Revisiting Atget’s Gardens

Eugène Atget (1857-1927), Saint-Cloud, 1922-27 (printed 1922-27) (2009.79.11)

Eugène Atget (1857-1927), [The park at Saint-Cloud], 1905-15 (Printed 1919-27) (2008.112.15)

Eugène Atget (1857-1927), Versailles – Vase par Ballin, 1902 (2012.100.9)

Eugène Atget (1857-1927), Versailles, Fontaine de Diane (détail), 1901 (Printed 1901-27) (2008.112.36)

Eugène Atget (1857-1927), Versailles, Le Remouleur par Foggini (Parterre du Nord), 1901 (Printed 1901-27) (2008.112.37)

In the fall of 1979 ICP celebrated its Fifth Anniversary “with exhibitions of the work of two giants of 20th century photography: Eugène Atget and Henri Cartier-Bresson. Both men represent the integration of documentary and aesthetic concerns which symbolize ICP’s own position.” (Press release, 10/1979.) The Atget’s Gardens exhibition “represents the first time that a selection of Atget’s photographs of the royal parks and gardens of France have appeared in one place. Curated by Jacqueline Onassis and William Howard Adams.” ( Atget died 90 years ago today.

On an early Saturday morning, November 17, 1979, before the museum opened, a public presentation was held with William Howard Adams, Berenice Abbott, and Alan Trachtenberg. The audio clips, below, are from this gathering.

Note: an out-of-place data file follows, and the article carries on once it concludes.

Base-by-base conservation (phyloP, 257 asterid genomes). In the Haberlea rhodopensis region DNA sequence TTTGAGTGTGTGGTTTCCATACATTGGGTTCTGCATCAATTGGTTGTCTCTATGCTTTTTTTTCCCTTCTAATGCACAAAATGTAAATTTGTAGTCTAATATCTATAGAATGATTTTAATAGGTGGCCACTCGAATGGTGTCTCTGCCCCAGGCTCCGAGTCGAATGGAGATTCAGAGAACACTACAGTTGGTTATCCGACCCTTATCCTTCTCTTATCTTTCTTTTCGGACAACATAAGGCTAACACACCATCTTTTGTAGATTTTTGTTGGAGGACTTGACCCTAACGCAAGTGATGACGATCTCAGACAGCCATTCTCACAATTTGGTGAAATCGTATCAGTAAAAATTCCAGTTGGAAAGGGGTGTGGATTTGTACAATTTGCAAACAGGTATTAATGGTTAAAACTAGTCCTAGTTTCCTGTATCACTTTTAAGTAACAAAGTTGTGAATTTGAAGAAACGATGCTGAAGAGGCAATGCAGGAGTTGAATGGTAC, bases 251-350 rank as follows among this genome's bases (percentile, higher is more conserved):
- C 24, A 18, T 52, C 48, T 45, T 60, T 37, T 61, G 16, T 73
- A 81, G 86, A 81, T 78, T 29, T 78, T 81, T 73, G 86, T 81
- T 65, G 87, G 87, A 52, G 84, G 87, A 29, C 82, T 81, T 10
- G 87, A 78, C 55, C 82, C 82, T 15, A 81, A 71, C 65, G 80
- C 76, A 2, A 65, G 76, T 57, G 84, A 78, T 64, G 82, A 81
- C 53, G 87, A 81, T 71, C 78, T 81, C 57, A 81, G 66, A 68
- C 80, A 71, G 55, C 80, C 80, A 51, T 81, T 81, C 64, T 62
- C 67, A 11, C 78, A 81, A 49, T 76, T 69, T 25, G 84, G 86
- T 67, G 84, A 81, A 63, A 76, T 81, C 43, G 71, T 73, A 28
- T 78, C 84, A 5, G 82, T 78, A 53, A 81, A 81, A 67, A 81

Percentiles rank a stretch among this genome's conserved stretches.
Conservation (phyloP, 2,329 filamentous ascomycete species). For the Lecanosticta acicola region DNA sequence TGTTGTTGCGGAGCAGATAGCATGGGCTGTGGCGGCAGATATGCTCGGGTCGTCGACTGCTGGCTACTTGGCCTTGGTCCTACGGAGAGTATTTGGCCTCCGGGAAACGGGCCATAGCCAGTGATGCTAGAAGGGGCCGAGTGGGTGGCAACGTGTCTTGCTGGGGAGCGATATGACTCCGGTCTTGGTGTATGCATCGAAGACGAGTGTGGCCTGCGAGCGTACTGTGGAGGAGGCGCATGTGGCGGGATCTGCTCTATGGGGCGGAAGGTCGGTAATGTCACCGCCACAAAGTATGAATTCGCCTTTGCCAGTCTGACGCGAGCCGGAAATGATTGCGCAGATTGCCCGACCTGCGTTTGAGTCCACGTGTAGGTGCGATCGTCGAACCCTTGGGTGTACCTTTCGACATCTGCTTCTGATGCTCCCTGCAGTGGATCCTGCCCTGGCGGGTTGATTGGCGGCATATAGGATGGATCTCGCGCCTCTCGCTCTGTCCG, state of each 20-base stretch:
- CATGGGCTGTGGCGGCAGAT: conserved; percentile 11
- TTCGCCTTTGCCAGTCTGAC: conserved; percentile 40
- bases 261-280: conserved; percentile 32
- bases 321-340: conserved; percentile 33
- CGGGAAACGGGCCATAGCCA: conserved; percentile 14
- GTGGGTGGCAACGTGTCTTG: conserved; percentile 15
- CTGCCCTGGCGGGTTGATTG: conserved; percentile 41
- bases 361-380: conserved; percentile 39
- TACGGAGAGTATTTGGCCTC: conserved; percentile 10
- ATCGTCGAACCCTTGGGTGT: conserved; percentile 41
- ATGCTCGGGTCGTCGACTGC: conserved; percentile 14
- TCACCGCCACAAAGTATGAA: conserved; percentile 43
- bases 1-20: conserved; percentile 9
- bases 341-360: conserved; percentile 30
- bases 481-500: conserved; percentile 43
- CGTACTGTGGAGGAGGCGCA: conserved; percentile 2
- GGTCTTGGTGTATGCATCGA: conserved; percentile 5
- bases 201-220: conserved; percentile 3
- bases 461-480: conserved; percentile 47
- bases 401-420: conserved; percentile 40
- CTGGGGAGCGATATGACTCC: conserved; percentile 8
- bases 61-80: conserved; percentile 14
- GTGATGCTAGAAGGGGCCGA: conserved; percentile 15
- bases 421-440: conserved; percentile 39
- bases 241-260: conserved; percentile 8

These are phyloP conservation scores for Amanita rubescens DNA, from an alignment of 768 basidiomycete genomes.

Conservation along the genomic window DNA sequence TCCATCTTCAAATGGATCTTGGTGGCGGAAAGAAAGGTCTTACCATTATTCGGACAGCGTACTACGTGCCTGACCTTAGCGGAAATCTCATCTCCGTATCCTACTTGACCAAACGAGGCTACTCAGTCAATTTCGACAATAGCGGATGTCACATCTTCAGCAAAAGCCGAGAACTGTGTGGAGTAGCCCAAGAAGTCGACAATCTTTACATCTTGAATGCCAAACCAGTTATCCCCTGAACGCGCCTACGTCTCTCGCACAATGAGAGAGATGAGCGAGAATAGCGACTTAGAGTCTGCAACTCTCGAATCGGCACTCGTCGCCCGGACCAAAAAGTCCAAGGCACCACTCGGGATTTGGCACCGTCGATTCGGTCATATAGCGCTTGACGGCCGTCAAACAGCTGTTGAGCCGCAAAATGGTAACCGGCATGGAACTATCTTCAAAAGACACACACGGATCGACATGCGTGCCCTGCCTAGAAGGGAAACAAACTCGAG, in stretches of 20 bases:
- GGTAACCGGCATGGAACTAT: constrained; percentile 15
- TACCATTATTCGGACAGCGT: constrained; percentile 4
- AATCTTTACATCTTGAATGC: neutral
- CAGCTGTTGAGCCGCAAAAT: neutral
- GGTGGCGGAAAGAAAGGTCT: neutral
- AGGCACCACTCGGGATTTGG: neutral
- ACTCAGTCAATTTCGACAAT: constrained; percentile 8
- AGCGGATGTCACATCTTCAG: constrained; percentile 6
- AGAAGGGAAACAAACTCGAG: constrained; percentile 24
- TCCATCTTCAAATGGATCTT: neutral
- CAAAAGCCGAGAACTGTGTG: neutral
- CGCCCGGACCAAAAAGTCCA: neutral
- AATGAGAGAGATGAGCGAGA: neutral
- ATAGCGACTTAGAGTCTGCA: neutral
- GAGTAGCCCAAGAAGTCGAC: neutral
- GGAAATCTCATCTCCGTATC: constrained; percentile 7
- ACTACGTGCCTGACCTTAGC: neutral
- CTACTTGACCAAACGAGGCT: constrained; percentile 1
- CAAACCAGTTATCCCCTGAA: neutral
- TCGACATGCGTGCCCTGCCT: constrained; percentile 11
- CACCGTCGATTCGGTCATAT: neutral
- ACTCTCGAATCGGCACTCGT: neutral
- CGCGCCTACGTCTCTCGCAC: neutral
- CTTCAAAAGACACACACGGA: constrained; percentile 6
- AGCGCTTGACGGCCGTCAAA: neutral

William Howard Adams asks Berenice Abbott about meeting Atget for the first time, more than 50 years ago, in Paris. Abbott speaks about: meeting Atget while she was working with Man Ray in 1926; she was inspired to find him immediately after seeing his photos; buying prints from him; she recommended that everybody buy prints from him; Atget’s sadness that was the consequence of the death of his partner Valentine Compagnon; going into the darkroom with Atget and more…

Cornell Capa asks Berenice Abbott how she fell in love with Atget’s work and what was the motivation and passion behind bringing the photos and glass plate negatives back to the United States [in the spring of 1929] and why did she spend over forty years working with the photographs. (It was love at first sight.) Abbott replies that Atget was the “only photographer I ever got excited about.” And “I was just crazy about his work.”

Asked by a member of the audience about the influence that Atget’s photographs had on her own photographs Abbott says your passion comes from your subject, mostly; that she didn’t fit in with her contemporaries (Steiglitz, Adams, Strand, Weston) in the American school of photography that was like a closed corporation; photographing New York was the only reason that she returned to New York; and that you should “take the shadows as they come.”

To be continued…

Eugène Atget (1857-1927), Trianon, 1926 (2011.52.7)

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